wasmCloud doesn't make these decisions for you; instead, wasmCloud gives you the tools to make the right decisions for your application, and the flexibility to change those decisions at runtime.

One other feature of NATS helps here: when using leaf nodes, NATS will prioritize traffic to local subscribers, which means requests will be handled without transiting the network if possible.

Does wasmCloud work with container orchestration systems like Kubernetes?

wasmCloud is compatible with, but not dependent on, Kubernetes. wasmCloud hosts can be deployed on/in bare metal, laptops, VMs, containers, Raspberry Pis, in Nomad clusters, in Kubernetes clusters, and many other environments. For more information on how to use wasmCloud with an existing Kubernetes cluster, check out the Kubernetes integration section.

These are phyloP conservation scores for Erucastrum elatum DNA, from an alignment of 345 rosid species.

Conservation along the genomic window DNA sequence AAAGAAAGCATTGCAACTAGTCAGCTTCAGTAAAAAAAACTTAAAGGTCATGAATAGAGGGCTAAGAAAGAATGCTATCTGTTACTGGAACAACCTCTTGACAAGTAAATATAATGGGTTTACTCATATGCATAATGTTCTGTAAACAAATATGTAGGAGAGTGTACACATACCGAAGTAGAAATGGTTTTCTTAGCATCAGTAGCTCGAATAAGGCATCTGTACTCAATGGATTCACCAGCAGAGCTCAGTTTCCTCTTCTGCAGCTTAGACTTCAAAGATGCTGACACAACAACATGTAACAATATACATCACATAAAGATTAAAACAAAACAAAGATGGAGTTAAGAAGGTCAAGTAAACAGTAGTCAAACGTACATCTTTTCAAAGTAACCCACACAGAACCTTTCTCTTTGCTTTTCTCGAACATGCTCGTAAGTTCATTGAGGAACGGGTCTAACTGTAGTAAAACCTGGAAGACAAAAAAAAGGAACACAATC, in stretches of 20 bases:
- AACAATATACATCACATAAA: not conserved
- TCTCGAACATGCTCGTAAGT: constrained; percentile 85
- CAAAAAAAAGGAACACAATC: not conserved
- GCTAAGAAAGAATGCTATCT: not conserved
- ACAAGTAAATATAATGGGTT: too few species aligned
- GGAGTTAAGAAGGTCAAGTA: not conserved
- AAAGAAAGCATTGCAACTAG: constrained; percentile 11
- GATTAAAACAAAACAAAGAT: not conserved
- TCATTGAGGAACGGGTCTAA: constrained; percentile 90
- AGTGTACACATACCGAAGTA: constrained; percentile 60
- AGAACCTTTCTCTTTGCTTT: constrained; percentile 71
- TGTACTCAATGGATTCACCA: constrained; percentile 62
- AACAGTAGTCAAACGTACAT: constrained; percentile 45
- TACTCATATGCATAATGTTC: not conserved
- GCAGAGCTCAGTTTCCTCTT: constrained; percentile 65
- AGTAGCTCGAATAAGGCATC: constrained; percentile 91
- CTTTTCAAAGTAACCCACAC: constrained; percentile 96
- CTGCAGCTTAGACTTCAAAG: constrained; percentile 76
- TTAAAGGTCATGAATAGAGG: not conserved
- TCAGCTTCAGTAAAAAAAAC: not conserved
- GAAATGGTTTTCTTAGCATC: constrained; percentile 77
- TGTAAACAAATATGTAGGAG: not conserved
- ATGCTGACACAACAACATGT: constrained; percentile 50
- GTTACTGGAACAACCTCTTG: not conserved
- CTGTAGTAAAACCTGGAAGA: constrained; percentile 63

Is wasmCloud ready for production?

wasmCloud is used in production by several companies already. See the deployment guide for topics related to running wasmCloud in production.

How does wasmCloud handle "noisy neighbor" issues?

This is a common question for anyone running a large distributed system! In terms of wasmCloud, there are two major ways this problem can occur: CPU/memory resource contention (normal for most systems) and provider bottlenecks. Both of these are covered below:

CPU/Memory Resource Contention